Five hundred years. A vast geography. And an unfinished project to remake the world to match the desires of settler colonizers. How have settlers used violence and narrative to transform Turtle Island into what is currently called North America? What does that say about our social systems, and what happens next?
Deploying analytical tools from diverse disciplines, and drawing on sources ranging from archives to pop culture and personal experience, Making and Breaking Settler Space addresses pressing questions left by the complex and obscured process of colonization. Adam Barker articulates a dynamic analytical model to explain how settler spaces have developed and continue to evolve. He traces the trajectory of settler colonialism, drawing out details of its operation from the imperial colonization of Turtle Island in the 1500s to contemporary contexts that include problematic activist practices by would-be settler allies.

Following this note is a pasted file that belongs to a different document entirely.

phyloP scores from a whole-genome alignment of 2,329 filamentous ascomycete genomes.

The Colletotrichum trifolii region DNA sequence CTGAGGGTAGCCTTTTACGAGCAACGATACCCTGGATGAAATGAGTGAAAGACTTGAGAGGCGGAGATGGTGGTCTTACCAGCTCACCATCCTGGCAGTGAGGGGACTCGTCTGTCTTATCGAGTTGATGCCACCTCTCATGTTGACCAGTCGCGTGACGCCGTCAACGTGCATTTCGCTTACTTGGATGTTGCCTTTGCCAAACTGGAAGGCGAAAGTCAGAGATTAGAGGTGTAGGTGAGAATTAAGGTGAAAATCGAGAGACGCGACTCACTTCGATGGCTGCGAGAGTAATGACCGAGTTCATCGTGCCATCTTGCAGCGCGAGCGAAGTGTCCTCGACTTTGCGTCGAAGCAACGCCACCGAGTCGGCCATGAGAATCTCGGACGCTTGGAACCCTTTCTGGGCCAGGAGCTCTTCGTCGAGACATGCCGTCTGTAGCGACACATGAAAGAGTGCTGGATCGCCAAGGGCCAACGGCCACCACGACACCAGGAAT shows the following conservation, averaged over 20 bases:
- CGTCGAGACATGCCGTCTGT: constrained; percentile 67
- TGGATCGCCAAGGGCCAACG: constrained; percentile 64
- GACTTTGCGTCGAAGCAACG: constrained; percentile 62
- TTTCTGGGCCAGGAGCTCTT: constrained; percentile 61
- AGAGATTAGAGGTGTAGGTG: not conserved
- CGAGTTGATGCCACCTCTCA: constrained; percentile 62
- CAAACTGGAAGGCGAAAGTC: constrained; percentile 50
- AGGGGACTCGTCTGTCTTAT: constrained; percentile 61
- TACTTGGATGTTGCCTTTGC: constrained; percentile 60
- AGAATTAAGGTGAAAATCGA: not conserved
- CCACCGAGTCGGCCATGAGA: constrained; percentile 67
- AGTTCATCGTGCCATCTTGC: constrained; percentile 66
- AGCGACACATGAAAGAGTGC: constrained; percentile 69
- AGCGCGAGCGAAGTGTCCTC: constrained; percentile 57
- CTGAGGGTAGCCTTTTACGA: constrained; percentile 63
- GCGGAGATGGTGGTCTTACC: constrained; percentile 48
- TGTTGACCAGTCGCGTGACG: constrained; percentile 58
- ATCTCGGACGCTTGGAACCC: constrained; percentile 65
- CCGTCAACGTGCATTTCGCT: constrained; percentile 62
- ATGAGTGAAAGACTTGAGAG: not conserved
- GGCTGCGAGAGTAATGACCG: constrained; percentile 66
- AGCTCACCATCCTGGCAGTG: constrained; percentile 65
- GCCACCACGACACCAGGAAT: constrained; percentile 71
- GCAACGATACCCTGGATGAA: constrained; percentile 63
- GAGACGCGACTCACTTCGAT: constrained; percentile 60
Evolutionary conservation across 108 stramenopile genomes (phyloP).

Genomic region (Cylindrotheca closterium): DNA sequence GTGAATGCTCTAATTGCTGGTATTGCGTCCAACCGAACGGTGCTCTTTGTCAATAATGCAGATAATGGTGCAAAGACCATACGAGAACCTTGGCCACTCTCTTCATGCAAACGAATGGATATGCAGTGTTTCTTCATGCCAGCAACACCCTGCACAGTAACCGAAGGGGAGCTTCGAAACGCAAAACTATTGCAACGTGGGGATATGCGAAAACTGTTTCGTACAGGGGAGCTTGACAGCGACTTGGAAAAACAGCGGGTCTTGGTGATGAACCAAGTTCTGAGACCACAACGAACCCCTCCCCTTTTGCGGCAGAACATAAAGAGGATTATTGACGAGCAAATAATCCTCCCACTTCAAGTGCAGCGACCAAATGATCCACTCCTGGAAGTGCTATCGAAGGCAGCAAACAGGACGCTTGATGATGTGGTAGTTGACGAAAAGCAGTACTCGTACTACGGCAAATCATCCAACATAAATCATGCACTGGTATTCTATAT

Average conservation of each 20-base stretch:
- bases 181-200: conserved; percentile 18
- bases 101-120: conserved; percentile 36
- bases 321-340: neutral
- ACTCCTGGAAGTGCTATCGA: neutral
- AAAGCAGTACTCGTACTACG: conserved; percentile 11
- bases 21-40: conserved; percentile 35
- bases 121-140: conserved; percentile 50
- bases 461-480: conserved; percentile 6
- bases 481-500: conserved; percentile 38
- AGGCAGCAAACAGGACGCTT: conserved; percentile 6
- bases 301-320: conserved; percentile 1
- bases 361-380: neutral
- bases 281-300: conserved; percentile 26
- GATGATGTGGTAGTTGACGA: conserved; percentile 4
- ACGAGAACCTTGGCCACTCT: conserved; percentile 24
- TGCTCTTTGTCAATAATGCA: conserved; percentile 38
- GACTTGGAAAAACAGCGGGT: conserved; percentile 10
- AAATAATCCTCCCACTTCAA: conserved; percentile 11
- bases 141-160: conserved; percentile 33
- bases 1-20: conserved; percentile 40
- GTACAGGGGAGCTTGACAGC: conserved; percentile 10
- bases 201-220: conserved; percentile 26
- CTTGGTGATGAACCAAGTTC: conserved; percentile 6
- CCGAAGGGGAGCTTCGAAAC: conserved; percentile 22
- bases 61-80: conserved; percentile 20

Making and Breaking Settler Space proposes an innovative, unified spatial theory of settler colonization in Canada and the United States. In the process, it uncovers systemic weaknesses that can inform the decolonization efforts of resurgent Indigenous nations and settler activists alike, and argues for relationships founded on solidarity and shared acknowledgment that the settler project is a failed one.
This thought-provoking work will be of great use not only to scholars and students of settler colonialism but also to activists and political commentators concerned with Indigenous people’s future beyond the settler colonial society.